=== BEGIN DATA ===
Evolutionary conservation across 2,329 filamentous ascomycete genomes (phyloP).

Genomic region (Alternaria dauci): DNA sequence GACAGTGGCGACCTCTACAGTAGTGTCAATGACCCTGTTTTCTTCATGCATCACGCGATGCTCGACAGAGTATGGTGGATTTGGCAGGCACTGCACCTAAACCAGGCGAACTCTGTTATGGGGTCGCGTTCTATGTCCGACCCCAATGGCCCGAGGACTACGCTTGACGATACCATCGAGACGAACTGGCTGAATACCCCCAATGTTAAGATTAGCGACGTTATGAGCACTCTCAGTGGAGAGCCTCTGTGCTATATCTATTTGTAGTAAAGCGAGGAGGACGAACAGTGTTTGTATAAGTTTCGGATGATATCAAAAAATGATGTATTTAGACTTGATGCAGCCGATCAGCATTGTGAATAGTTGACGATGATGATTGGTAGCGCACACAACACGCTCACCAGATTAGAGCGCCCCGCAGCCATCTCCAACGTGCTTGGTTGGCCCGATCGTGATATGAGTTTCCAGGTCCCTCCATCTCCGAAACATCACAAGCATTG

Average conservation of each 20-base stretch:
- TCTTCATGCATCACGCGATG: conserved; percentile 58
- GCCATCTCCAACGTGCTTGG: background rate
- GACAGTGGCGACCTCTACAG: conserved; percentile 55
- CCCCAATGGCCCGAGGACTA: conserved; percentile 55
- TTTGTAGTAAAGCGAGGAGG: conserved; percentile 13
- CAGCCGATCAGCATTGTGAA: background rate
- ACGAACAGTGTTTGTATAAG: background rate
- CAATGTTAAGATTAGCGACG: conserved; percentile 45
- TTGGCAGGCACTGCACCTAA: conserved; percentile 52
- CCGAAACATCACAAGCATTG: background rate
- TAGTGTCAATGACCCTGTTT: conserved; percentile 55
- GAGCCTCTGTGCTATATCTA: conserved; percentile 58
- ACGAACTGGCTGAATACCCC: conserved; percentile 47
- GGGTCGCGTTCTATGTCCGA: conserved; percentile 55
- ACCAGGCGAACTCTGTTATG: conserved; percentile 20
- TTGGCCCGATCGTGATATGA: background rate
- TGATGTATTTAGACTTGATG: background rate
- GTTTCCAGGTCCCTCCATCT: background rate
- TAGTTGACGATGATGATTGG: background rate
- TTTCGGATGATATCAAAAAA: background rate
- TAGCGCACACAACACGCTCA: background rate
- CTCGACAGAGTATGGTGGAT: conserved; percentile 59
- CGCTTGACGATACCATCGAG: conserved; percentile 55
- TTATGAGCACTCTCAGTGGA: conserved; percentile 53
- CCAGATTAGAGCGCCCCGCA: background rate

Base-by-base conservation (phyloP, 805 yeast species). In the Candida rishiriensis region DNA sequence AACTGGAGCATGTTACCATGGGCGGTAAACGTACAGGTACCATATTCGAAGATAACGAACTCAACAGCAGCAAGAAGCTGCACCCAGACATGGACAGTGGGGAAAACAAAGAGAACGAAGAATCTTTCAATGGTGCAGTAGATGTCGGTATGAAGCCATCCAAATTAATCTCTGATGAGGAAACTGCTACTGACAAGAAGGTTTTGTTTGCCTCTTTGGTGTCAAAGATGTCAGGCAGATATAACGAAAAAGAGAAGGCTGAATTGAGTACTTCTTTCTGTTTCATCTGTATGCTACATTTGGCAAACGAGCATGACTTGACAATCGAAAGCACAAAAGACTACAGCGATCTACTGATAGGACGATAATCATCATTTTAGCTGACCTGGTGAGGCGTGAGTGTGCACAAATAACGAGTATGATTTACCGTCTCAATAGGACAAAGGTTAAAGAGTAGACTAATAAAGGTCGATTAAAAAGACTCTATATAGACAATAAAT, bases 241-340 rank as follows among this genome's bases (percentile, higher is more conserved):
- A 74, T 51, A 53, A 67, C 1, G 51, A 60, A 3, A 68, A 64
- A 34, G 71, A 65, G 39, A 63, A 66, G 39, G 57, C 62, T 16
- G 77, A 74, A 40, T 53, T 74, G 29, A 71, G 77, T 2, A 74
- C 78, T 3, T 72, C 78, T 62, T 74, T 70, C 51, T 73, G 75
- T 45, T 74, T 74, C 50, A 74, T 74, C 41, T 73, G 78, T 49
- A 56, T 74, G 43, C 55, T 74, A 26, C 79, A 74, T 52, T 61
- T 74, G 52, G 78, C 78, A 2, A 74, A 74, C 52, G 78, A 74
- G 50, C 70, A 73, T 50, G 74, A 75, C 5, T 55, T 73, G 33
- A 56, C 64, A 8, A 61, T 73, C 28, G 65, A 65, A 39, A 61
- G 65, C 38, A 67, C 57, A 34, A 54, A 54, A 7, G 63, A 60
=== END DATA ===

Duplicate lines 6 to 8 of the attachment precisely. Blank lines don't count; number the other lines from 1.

- GACAGTGGCGACCTCTACAG: conserved; percentile 55
- CCCCAATGGCCCGAGGACTA: conserved; percentile 55
- TTTGTAGTAAAGCGAGGAGG: conserved; percentile 13